“Many of the uninsured are being enrolled in Medicaid and never make it to medical plans offered on the Connector. For the most part, these participant numbers appear to be a simple mixing around of those already insured,” Baker said. “Achieving these enrollment numbers would be very difficult, even for a well-managed insurance company or broker. And don’t forget, these other well-managed insurers and brokers will be going after these same participants. They will not just stand by and let the Connector take their customers without a fight.”
Plan options are limited because just Kaiser and HMSA, the state’s largest health insurers, participate on the exchange. HMSA announced the company will no longer offer plans through SHOP as of March.
Kissel hopes to convince HMSA “it is in the community’s best interest” to stay on, as well as recruit two of the state’s smaller providers to join the exchange.
HMSA announced its decision in August after its top executive said the company’s employees spent 8,000 hours dealing with the exchange’s technical problems, which drained finances and staffing resources. Information on 133 patient accounts also vanished as they were transferred from the connector to HMSA.
“HMSA supported the Hawaii Health Connector in its development stage and at its launch last October. But it soon became evident that the Hawaii Health Connector’s technical challenges were so great that they severely impacted the public’s ability to use the site,” HMSA spokesman Floyd Takeuchi said in August. “In addition, technical issues were not resolved and, in fact, the site still has issues that haven’t been fixed.”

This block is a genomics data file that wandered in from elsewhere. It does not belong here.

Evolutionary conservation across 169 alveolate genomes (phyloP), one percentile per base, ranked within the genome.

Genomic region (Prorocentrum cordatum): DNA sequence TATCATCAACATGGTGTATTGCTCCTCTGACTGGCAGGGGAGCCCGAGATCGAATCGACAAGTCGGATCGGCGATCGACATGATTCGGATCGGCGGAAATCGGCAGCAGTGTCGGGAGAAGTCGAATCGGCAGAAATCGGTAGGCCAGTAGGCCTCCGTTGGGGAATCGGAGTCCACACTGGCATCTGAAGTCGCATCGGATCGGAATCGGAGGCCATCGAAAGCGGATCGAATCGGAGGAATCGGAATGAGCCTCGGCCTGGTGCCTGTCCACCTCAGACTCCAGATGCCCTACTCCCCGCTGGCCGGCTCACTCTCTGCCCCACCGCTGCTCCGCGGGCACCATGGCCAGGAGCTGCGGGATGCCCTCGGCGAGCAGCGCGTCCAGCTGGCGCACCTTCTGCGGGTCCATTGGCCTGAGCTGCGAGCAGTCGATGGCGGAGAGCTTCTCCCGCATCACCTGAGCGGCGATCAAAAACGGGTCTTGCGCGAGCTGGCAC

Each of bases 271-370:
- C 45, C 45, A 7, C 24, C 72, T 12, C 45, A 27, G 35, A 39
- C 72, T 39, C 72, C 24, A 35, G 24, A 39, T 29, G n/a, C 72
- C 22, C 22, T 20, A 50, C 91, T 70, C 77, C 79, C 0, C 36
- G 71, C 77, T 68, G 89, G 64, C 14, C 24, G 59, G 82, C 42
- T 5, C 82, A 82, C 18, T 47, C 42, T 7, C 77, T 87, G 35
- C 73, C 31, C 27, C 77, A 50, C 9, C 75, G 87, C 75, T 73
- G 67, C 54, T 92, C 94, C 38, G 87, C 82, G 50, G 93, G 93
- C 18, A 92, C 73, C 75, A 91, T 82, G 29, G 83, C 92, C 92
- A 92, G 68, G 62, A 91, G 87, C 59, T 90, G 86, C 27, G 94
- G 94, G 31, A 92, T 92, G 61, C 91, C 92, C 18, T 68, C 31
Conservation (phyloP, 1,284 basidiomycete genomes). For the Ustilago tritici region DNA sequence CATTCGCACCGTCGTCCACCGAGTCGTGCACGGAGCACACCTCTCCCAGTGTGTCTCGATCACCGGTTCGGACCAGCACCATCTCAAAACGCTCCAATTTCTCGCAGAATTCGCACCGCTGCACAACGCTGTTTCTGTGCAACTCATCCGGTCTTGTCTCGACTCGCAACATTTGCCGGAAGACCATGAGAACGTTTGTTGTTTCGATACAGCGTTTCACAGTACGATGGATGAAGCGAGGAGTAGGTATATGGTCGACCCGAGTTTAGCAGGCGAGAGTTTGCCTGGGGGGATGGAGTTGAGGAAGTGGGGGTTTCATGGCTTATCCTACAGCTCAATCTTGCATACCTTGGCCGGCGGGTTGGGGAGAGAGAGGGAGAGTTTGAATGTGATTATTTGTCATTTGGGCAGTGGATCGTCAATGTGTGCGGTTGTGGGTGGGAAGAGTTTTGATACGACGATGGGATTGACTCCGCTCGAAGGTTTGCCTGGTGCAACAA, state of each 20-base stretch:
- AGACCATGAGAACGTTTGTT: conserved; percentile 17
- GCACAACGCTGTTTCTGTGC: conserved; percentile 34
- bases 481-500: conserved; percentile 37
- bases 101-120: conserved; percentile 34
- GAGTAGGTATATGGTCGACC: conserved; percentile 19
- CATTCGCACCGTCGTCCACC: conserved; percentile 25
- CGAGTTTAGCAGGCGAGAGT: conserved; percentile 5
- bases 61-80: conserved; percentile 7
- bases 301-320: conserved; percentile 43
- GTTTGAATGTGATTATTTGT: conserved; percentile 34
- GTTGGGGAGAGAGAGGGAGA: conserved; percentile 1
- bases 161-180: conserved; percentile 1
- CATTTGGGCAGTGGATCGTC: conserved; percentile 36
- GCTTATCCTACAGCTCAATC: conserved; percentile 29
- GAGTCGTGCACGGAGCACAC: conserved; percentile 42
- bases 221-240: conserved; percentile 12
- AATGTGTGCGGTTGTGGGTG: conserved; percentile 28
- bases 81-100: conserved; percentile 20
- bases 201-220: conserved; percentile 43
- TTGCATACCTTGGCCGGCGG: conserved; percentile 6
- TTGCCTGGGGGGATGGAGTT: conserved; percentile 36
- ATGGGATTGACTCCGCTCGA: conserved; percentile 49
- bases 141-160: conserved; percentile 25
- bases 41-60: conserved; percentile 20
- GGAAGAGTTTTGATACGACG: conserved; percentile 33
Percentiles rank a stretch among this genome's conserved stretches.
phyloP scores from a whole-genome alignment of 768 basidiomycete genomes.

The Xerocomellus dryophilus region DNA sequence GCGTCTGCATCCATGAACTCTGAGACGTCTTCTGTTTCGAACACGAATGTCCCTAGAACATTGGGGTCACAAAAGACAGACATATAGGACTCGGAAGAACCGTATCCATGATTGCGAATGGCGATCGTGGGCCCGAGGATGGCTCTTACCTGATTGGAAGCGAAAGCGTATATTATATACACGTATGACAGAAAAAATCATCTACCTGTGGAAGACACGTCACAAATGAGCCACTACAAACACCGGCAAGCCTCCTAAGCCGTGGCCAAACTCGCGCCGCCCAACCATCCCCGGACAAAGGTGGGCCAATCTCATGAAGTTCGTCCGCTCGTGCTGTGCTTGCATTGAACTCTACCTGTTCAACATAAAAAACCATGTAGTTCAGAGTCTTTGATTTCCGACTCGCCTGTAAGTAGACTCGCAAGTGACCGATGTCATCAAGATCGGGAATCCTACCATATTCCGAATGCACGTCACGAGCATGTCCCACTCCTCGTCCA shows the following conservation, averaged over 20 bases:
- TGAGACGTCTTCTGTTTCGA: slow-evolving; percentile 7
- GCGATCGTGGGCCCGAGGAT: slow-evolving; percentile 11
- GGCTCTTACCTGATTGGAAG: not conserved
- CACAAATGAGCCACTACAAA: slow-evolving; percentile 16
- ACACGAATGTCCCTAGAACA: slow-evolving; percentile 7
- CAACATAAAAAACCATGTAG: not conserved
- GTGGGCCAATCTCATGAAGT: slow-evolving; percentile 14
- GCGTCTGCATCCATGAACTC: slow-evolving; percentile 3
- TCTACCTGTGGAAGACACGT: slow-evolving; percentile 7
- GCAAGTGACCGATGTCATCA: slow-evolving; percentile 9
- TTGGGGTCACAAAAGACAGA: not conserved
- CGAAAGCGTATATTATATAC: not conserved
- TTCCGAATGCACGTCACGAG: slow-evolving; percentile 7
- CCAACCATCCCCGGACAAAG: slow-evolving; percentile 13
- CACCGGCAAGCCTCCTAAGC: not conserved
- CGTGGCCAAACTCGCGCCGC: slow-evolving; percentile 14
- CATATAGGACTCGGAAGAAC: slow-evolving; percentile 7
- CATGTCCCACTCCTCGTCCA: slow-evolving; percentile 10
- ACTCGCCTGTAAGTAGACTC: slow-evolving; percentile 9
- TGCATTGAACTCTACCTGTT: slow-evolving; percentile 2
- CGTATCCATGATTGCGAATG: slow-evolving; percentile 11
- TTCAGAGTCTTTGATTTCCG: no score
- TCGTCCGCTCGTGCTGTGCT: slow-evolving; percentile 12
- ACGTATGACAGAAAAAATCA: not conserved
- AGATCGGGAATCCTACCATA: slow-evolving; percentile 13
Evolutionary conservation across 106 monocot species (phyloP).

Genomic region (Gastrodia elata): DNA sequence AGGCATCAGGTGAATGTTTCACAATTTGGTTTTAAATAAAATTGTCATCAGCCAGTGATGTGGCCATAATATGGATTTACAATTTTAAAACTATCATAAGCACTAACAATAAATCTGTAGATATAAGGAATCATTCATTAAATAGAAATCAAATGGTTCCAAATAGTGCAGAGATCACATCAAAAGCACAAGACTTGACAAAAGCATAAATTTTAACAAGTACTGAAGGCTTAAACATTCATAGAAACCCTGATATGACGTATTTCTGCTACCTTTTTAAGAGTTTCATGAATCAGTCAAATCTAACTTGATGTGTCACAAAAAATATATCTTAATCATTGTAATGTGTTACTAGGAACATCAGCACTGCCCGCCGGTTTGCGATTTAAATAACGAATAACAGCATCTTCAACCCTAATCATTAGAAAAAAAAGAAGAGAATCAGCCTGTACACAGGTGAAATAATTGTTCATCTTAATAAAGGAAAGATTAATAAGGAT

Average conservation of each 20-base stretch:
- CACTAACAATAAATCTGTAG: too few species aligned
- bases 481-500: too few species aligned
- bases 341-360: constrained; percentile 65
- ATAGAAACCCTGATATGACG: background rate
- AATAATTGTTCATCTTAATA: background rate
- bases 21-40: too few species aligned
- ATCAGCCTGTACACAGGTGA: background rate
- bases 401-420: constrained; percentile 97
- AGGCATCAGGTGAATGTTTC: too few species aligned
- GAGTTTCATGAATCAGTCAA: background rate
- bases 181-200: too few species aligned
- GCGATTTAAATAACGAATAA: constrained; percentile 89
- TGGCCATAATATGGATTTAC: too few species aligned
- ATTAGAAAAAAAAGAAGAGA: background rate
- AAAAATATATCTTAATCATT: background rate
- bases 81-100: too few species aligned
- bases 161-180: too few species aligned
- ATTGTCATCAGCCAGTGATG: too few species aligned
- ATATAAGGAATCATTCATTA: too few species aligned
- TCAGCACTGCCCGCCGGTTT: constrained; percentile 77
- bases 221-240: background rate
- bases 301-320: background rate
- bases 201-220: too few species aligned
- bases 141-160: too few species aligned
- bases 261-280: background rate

The site’s technical glitches are largely resolved, Kissel said, but improvements are still under way. A lot of data in the system need to be “reconciled and cleansed,” he said.
The portal must also be coordinated with 40 other systems, including federal and state agencies, some of which continue to change their requirements.
“That integration needs to be worked on,” Kissel said.
Several lawmakers have expressed concerns about the Connector’s financial viability and its service problems. Some even questioned whether Hawaii needs an Obamacare exchange when the state already has a Prepaid Healthcare Act, which mandates businesses provide health care coverage for their employees.
Kissel said he’s been meeting with lawmakers to reassure them the exchange provides a needed service and is cutting costs.
Staff has been reduced to 27 people from about 200 initially.
Kissel said he makes $150,000 annually, a fraction of what he made in the private sector, but he’s not the highest-paid employee at the Connector. Some executives make closer to $200,000 in salary.
Customer service, including the time it takes to register, has improved, Kissel said. Small businesses can sign up within the hour, whereas individuals can take as little time as 10 minutes, he said.
Baker said there may be better options for consumers.
“We need to know the total commitment the Connector is asking for over the next eight to 10 years and re-evaluate whether it is cost justified. There may be more reasonably priced options available to us,” Baker said.